As a candidate, Barack Obama promised to withdraw from Iraq, “finish the fight against al-Qaida and the Taliban,” shut down Gitmo and break through the impasse with Iran. But as president, Obama is learning that conducting U.S. foreign policy is far more difficult than simply critiquing it. As a consequence, on the central foreign policy and national security issue of the day — the global struggle against Islamic terrorists and their patrons and partners — there is far more common ground between Obama and former President George W. Bush than Obama’s supporters expected, and less change than his opponents feared. […]
South Asia Archive
CHOWKAY VALLEY, Afghanistan — When U.S. Army Capt. Joe Snowden first asked the elders in this remote valley in eastern Afghanistan to stop growing poppies, they laughed. The poppies, once processed into heroin, fuel the drug trade that provides much of the financing for the Taliban and other fighters in the area, explained Snowden, who is deployed here from the 173rd Airborne Brigade, based in Italy. Although the elders assured Snowden that they understood this, his request still bordered on the absurd. So did Snowden’s request for the name of the leader of the local insurgent cell, which made the […]
NewsHour’s Judy Woodruff talks to Ali Jalali, Afghanistan’s former interior minister, and Clare Lockhart, a former United Nations adviser to Afghanistan, about corruption in Afghanistan. In light of President Barack Obama’s surprise visit to that country last week, Jalali and Lockhart discuss whether Afghan President Hamid Karzai is now taking up the anti-corruption cause in earnest. Having trouble viewing this video? Click here to watch.
President Barack Obama had multiple audiences in mind during his lightning 6-hour visit to Afghanistan this weekend. In both his meetings and his speech delivered to U.S. soldiers and broadcast worldwide, Obama wanted to catalyze improved Afghan government performance, reassure Afghan citizens, bolster U.S. troop morale, and make his commitment to winning the Afghan war clear to global audiences. For security reasons, Obama departed unannounced from Washington on Saturday night, arriving at Bagram airfield, on the outskirts of Kabul, early Sunday evening. He then flew by helicopter to meet Afghan President Hamid Karzai. Afterwards, Obama returned to Bagram to address […]
The New America Foundation hosts Major General Gordon Messenger, the lead spokesman on British operations in Afghanistan and former Commander of the UK Task Force Helmand. Messenger says resources and a strong learning curve have contributed to an uptick in on the ground successes in Afghanistan. In a Q&A with attendees, Messenger answers questions about the withdrawal timeline, Afghan security forces and civilians working alongside military operations.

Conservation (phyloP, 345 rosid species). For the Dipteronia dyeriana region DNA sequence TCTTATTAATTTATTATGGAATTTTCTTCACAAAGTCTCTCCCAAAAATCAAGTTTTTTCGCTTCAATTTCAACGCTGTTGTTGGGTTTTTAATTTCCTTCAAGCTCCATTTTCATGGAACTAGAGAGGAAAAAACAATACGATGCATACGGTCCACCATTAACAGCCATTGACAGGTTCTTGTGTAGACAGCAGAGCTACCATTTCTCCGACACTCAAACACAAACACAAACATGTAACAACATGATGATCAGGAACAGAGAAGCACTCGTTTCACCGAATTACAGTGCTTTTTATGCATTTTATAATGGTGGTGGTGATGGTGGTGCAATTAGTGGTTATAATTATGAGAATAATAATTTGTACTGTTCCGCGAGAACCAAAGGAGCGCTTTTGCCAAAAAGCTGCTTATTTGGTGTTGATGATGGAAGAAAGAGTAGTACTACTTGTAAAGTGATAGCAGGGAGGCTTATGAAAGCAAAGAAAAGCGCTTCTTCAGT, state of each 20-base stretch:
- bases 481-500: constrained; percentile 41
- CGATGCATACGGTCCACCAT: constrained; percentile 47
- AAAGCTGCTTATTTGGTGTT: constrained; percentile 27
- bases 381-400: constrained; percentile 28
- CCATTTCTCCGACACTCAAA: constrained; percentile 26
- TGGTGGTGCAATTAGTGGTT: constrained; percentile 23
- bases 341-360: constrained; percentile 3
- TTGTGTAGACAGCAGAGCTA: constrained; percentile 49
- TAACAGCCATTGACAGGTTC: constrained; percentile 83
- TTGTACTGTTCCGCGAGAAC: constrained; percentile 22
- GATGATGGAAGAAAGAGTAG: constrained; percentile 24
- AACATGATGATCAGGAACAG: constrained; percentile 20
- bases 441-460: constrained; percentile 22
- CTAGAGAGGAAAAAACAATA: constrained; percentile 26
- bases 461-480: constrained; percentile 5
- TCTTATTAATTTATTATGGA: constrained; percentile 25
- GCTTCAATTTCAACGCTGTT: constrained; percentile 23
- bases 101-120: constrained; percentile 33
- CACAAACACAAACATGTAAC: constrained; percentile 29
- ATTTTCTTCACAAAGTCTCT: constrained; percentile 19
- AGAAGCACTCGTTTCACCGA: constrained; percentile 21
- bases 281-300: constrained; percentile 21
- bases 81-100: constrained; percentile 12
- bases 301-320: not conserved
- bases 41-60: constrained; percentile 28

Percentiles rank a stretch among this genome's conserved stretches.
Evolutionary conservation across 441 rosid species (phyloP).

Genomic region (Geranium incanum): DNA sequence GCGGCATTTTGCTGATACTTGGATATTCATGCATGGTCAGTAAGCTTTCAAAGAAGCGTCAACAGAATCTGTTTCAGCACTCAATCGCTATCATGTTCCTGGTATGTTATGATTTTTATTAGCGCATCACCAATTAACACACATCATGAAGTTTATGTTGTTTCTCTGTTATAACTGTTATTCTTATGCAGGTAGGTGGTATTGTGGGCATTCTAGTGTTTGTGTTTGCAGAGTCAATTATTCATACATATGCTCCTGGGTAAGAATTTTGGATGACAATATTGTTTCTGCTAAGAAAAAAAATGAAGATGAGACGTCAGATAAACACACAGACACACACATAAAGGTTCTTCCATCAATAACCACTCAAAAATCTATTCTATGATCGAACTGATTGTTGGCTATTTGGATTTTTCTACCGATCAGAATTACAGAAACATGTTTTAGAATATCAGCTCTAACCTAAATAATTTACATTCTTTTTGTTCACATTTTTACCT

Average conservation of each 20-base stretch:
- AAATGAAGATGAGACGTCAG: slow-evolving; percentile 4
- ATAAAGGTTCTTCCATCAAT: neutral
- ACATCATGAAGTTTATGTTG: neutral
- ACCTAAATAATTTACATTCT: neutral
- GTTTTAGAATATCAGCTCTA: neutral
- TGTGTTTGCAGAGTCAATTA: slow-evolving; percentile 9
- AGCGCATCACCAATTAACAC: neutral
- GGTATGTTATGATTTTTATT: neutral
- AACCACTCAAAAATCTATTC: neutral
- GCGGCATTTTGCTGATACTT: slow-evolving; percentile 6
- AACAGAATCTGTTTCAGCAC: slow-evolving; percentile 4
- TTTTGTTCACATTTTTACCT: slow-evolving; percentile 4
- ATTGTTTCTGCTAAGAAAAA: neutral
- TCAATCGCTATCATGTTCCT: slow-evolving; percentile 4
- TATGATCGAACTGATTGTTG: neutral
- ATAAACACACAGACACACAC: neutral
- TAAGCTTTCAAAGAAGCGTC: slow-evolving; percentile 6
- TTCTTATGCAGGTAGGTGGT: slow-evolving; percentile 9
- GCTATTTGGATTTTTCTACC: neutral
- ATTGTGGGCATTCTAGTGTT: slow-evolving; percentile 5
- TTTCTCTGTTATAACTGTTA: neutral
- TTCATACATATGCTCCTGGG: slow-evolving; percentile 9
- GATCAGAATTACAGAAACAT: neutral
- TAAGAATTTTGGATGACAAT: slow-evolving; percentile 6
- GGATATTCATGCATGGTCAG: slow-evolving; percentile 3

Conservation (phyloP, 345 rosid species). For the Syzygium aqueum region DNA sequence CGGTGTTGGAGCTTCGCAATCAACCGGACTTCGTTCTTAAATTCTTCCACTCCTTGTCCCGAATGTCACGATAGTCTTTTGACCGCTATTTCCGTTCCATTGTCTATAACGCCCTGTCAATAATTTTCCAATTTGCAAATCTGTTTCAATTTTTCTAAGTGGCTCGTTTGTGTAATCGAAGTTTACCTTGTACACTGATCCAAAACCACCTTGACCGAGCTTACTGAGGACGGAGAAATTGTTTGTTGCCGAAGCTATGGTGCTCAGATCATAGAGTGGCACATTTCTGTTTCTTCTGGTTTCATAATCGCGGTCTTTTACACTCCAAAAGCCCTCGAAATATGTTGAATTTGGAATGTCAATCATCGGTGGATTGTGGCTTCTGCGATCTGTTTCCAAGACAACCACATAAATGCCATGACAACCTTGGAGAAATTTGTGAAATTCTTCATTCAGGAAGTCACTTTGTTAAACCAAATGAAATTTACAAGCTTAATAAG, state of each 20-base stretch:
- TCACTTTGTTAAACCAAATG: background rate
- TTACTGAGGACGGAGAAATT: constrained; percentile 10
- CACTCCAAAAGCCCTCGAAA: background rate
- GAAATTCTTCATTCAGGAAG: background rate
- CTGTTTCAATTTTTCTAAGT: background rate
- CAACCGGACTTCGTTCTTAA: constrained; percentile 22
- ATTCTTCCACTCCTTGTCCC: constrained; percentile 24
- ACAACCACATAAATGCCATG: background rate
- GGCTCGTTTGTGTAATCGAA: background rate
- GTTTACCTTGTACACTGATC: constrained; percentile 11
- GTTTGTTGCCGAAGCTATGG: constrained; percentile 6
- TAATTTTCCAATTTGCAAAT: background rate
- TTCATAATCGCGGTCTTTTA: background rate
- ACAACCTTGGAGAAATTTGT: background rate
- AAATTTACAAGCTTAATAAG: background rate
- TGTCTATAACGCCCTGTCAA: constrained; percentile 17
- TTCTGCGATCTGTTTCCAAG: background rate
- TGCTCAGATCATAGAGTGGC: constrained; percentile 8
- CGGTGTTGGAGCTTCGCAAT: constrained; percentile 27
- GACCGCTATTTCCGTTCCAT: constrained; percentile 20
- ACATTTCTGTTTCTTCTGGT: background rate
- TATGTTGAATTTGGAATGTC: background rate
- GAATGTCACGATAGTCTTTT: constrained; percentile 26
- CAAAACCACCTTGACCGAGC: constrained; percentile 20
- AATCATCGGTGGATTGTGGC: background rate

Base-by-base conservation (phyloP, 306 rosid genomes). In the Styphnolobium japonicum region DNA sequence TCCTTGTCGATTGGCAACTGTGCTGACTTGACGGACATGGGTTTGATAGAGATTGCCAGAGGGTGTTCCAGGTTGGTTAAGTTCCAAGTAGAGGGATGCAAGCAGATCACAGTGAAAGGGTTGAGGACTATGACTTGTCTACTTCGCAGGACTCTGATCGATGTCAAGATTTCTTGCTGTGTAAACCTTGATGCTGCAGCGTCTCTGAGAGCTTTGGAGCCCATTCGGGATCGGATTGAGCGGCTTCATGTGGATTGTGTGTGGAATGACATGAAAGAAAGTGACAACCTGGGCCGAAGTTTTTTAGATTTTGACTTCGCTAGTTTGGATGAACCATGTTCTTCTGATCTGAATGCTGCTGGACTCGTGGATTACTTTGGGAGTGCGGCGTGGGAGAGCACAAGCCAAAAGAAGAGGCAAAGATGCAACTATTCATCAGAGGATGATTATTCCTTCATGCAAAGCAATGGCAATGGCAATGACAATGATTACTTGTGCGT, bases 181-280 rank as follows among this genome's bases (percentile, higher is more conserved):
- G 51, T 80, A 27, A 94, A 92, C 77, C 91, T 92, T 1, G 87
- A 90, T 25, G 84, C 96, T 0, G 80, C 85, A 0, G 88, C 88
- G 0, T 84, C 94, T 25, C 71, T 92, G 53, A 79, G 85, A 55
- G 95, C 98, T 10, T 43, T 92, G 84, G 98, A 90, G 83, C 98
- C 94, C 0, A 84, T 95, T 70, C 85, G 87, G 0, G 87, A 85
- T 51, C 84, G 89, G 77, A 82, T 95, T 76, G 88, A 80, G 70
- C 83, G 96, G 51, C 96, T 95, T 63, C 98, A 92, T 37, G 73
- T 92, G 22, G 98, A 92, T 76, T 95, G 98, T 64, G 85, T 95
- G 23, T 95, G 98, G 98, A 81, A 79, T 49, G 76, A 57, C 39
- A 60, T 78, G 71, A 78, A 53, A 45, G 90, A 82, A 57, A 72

President Barack Obama speaks to the troops at Bagram Air Force Base during a surprise trip to Afghanistan. During his brief trip — lasting only a few hours — Obama pressured Afghan President Hamid Karzai to step up anti-corruption efforts.
Visits by Indian heads of government to Saudi Arabia are rare. In fact, when Prime Minister Manmohan Singh arrived in Riyadh on Feb. 27 for a three-day visit, it was the first time an Indian premier had been to the kingdom in 28 years. However, this is one bilateral relationship where substance has clearly preceded style. Not only has Saudi Arabia emerged as India’s largest supplier of crude oil, the desert kingdom is also looking to increase its commercial ties with a rising India as a way to diversify its economy. The visit culminated in a joint declaration (.pdf) that […]
I’ve been trying to gather my thoughts about why I felt so underwhelmed by Friday’s announcement that the U.S. and Russia had agreed to terms on the START follow-on treaty. Certainly, the optics work well for both sides. President Barack Obama gets a foreign policy feather to go along with health care reform in his victory cap. And Russian President Dmitry Medvedev gets to show what the good cop in Moscow’s good cop/bad cop routine looks like. And arriving at the upcoming NPT conference with the treaty in hand certainly helps Obama avoid a major embarrassment. But I’m not convinced […]
The ASEAN-India Free Trade Agreement (AIFTA), which came into force earlier this year, is undoubtedly a milestone in the burgeoning relationship between India and Southeast Asia. Yet the future of ASEAN-Indian relations is unlikely to be comprised solely of mutually beneficial policies. In order to reap the full benefits of bilateral cooperation, both sides will have to navigate formidable challenges, think strategically about how to expand the relationship, and display courage and vision in their foreign policies. Southeast Asia and India are by no means strangers. Their civilizational and cultural links date back thousands of years and are still visible […]